sanctified – Greek 37. hagiazo, hag-ee-ad'-zo; from G40; to make holy, i.e. (cer.) purify or consecrate; (mentally) to venerate:--hallow, be holy, sanctify.

By giving Himself, He paid the price of our redemption.

(1 Timothy 2:6) Who gave himself a ransom for all, to be testified in due time.

ransom – Greek 487. antilutron, an-til'-oo-tron; from G473 and G3083; a redemption-price:--ransom.

2. This Offering Was Personal

(Luke 22:17-20) And he took the cup, and gave thanks, and said, Take this, and divide it among yourselves: {18} For I say unto you, I will not drink of the fruit of the vine, until the kingdom of God shall come. {19} And he took bread, and gave thanks, and brake it, and gave unto them, saying, This is my body which is given for you: this do in remembrance of me. {20} Likewise also the cup after supper, saying, This cup is the new testament in my blood, which is shed for you.

A.T. Robertson said that the phrase “my body which is given for you” in verse 19 (though it is rendered “broken for you” in 1 Corinthians 11) means the body “which is for you.”

He said to His disciples, “This gift is for you.” And He says the same thing to everyone who looks in faith to the cross of Calvary: “This gift is for you.”

And when I think about it in those terms, I want to say with Paul...

(2 Corinthians 9:15) Thanks be unto God for his unspeakable gift.

unspeakable – Greek 411. anekdiegetos, an-ek-dee-ay'-gay-tos; from G1 (as a neg. particle) and a presumed der. of G1555; not expounded in full, i.e. indescribable:--unspeakable.

B. Notice The Observance That Was Given To Remind Us

1. This Observance Commemorates His Cross

(1 Corinthians 11:23-25) For I have received of the Lord that which also I delivered unto you, That the Lord Jesus the same night in which he was betrayed took bread: {24} And when he had given thanks, he brake it, and said, Take, eat: this is my body, which is broken for you: this do in remembrance of me. {25} After the same manner also he took the cup, when he had supped, saying, This cup is the new testament in my blood: this do ye, as oft as ye drink it, in remembrance of me.

remembrance – Greek 364. anamnesis, an-am'-nay-sis; from G363; recollection:--remembrance (again).

This Greek word is also an English word that has both psychological and medical implications...

an·am·ne·sis n., pl. an·am·ne·ses 1. Psychology. A recalling to memory; recollection. 2. Medicine. The complete case history of a patient.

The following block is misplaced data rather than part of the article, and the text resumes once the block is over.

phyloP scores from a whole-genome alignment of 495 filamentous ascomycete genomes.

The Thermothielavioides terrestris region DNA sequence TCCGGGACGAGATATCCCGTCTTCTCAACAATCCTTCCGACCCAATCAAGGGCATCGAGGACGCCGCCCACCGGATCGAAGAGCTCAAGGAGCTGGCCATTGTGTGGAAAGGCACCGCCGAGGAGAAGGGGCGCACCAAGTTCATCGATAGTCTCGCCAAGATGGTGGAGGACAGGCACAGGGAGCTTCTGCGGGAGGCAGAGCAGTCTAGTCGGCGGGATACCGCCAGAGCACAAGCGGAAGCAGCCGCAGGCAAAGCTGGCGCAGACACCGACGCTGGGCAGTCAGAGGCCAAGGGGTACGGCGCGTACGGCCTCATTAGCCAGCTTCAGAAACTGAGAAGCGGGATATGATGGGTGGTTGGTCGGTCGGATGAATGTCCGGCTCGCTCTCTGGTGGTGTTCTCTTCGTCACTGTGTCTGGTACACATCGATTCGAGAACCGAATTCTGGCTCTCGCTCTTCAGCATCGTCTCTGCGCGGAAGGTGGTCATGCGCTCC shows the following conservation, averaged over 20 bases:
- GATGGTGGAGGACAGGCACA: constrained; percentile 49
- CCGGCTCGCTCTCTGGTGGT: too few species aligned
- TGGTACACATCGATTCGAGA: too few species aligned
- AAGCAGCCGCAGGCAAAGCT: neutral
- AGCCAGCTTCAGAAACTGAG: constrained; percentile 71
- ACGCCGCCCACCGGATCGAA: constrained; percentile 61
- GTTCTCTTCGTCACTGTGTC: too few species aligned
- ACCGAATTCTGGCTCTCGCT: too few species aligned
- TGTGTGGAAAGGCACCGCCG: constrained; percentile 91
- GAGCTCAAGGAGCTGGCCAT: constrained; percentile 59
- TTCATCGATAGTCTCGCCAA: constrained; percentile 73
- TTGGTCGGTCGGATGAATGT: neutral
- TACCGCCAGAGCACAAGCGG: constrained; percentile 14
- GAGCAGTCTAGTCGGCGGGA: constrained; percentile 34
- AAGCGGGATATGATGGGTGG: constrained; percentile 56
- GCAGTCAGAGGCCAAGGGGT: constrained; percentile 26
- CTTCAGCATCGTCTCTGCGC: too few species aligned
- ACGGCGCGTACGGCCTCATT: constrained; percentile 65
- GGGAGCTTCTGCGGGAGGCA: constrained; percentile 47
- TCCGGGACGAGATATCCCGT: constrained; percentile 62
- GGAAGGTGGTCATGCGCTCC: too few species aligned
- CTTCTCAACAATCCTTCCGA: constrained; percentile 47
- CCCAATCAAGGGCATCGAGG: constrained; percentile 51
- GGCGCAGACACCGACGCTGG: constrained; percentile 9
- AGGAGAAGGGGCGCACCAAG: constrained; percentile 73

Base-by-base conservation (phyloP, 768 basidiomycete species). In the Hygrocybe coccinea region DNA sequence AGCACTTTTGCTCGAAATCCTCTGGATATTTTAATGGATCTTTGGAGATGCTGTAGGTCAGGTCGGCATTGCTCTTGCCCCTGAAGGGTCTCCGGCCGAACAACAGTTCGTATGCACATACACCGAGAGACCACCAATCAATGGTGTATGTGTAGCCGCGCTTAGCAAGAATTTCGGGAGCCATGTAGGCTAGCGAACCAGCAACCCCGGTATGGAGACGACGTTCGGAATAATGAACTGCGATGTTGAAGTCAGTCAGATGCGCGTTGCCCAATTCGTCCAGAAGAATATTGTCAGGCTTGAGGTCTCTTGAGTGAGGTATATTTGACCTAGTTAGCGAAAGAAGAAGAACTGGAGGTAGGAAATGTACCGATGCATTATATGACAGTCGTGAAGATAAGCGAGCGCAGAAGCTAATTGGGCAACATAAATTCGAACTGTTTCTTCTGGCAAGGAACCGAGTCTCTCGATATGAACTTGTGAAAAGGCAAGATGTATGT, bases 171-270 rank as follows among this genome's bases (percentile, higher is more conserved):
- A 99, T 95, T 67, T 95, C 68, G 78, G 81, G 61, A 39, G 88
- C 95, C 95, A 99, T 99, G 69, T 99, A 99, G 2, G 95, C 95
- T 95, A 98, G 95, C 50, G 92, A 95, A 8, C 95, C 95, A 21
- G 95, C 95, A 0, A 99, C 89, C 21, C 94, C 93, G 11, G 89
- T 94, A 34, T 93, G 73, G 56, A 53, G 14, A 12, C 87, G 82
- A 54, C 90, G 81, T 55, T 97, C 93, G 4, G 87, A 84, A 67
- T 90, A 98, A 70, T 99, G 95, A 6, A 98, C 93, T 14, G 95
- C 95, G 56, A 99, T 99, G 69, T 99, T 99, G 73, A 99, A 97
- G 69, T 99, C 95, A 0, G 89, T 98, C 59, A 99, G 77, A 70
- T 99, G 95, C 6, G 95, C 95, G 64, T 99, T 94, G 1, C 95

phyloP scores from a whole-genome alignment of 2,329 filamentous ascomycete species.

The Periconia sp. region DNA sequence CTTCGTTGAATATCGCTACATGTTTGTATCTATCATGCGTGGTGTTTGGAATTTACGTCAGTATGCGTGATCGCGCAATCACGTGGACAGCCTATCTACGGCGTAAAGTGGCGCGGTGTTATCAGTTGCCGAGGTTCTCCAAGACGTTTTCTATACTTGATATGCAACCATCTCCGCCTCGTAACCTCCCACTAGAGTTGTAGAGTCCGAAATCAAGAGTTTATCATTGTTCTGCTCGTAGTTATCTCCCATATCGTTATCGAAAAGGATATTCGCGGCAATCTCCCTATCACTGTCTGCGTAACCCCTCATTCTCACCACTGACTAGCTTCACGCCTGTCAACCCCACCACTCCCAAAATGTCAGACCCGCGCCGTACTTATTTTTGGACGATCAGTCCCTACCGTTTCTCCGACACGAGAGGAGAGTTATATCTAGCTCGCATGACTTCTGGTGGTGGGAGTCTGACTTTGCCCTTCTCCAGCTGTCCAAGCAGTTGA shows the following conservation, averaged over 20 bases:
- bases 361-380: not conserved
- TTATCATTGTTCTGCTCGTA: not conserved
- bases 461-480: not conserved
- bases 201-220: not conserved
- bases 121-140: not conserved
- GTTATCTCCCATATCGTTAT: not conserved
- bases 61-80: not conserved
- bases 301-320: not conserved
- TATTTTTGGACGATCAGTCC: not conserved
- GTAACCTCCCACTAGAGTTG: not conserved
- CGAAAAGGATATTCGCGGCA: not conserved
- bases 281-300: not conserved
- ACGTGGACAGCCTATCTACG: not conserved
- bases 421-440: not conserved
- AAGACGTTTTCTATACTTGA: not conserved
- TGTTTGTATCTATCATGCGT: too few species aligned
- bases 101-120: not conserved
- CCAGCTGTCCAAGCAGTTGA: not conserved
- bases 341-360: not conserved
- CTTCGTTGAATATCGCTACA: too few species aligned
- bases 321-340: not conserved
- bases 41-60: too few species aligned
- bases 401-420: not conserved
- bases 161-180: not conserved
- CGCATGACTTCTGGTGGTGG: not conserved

When we remember, we are reviewing the case history of the suffering of His cross.

2. This Observance Contemplates His Coming

(1 Corinthians 11:26) For as often as ye eat this bread, and drink this cup, ye do show the Lord's death till he come.

‎A. T. Robertson said, “The Lord’s Supper is the great preacher ‎‎of the death of Christ until his second coming.”

One writer said that this ordinance points “To the gathering of the redeemed in the heavenly banqueting house for the perfect communion, in the presence of the ever-loving Lord.” (J. Richardson from The Biblical Illustrator)

III. We Can Be Thankful That He Has Given Us His Benefits And Blessings For Our Sufficiency

A. There Is A Favor Associated With These Benefits

1. Notice The Favorable Timing Of His Benefits

(Psalms 68:19) Blessed be the Lord, who daily loadeth us with benefits, even the God of our salvation. Selah.

Some have indicated that the words “with benefits” are not in the original, and that the text refers to our daily burdens rather than our daily benefits. And some of the versions say that God “daily bears our burdens.”

But Spurgeon said...

Our version contains a great and precious truth, though probably not the doctrine intended here. God’s benefits are not few nor light, they are loads; neither are they intermittent, but they come “daily;” nor are they confined to one or two favourites, for all Israel can say, he loadeth us with benefits.

Albert Barnes’ said that the word “daily” is “literally, ‘day, day;’ that is, day by day; or, constantly.”

daily – Hebrew 3117. yowm, yome; from an unused root mean. to be hot; a day (as the warm hours), whether lit. (from sunrise to sunset, or from one sunset to the next).

The Bible says that evil is sufficient for each day, but so is the good.

2. Notice The Favorable Treatment Of His Benefits

(Psalms 103:2) Bless the LORD, O my soul, and forget not all his benefits: